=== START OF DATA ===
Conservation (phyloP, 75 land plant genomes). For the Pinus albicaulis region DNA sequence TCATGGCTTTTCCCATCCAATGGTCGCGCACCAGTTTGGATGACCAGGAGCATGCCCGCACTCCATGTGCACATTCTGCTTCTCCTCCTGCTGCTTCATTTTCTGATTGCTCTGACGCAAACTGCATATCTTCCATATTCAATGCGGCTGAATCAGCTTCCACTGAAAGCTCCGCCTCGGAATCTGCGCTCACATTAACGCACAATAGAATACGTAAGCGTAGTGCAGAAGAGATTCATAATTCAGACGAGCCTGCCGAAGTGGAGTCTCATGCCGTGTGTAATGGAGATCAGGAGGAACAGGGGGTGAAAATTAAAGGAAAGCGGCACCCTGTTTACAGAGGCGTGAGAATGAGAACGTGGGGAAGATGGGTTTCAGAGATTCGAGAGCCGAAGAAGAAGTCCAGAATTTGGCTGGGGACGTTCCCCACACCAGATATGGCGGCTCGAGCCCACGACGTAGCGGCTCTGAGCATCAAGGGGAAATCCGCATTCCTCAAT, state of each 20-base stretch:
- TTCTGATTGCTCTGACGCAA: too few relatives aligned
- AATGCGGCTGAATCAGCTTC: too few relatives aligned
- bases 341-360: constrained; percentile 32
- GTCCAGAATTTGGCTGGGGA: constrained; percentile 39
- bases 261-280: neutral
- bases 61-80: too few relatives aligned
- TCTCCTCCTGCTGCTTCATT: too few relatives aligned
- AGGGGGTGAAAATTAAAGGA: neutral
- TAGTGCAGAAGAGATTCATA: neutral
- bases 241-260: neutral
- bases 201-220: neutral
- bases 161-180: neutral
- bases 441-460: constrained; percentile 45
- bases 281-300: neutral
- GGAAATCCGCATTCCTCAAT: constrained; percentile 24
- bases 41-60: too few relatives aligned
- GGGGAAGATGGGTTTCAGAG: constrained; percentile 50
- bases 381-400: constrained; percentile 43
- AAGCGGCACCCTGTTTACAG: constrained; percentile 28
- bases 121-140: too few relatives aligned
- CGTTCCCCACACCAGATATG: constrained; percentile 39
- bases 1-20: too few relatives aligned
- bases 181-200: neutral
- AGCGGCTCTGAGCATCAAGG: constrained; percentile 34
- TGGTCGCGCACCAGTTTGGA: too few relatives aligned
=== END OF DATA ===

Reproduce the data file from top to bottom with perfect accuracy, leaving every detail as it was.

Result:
Conservation (phyloP, 75 land plant genomes). For the Pinus albicaulis region DNA sequence TCATGGCTTTTCCCATCCAATGGTCGCGCACCAGTTTGGATGACCAGGAGCATGCCCGCACTCCATGTGCACATTCTGCTTCTCCTCCTGCTGCTTCATTTTCTGATTGCTCTGACGCAAACTGCATATCTTCCATATTCAATGCGGCTGAATCAGCTTCCACTGAAAGCTCCGCCTCGGAATCTGCGCTCACATTAACGCACAATAGAATACGTAAGCGTAGTGCAGAAGAGATTCATAATTCAGACGAGCCTGCCGAAGTGGAGTCTCATGCCGTGTGTAATGGAGATCAGGAGGAACAGGGGGTGAAAATTAAAGGAAAGCGGCACCCTGTTTACAGAGGCGTGAGAATGAGAACGTGGGGAAGATGGGTTTCAGAGATTCGAGAGCCGAAGAAGAAGTCCAGAATTTGGCTGGGGACGTTCCCCACACCAGATATGGCGGCTCGAGCCCACGACGTAGCGGCTCTGAGCATCAAGGGGAAATCCGCATTCCTCAAT, state of each 20-base stretch:
- TTCTGATTGCTCTGACGCAA: too few relatives aligned
- AATGCGGCTGAATCAGCTTC: too few relatives aligned
- bases 341-360: constrained; percentile 32
- GTCCAGAATTTGGCTGGGGA: constrained; percentile 39
- bases 261-280: neutral
- bases 61-80: too few relatives aligned
- TCTCCTCCTGCTGCTTCATT: too few relatives aligned
- AGGGGGTGAAAATTAAAGGA: neutral
- TAGTGCAGAAGAGATTCATA: neutral
- bases 241-260: neutral
- bases 201-220: neutral
- bases 161-180: neutral
- bases 441-460: constrained; percentile 45
- bases 281-300: neutral
- GGAAATCCGCATTCCTCAAT: constrained; percentile 24
- bases 41-60: too few relatives aligned
- GGGGAAGATGGGTTTCAGAG: constrained; percentile 50
- bases 381-400: constrained; percentile 43
- AAGCGGCACCCTGTTTACAG: constrained; percentile 28
- bases 121-140: too few relatives aligned
- CGTTCCCCACACCAGATATG: constrained; percentile 39
- bases 1-20: too few relatives aligned
- bases 181-200: neutral
- AGCGGCTCTGAGCATCAAGG: constrained; percentile 34
- TGGTCGCGCACCAGTTTGGA: too few relatives aligned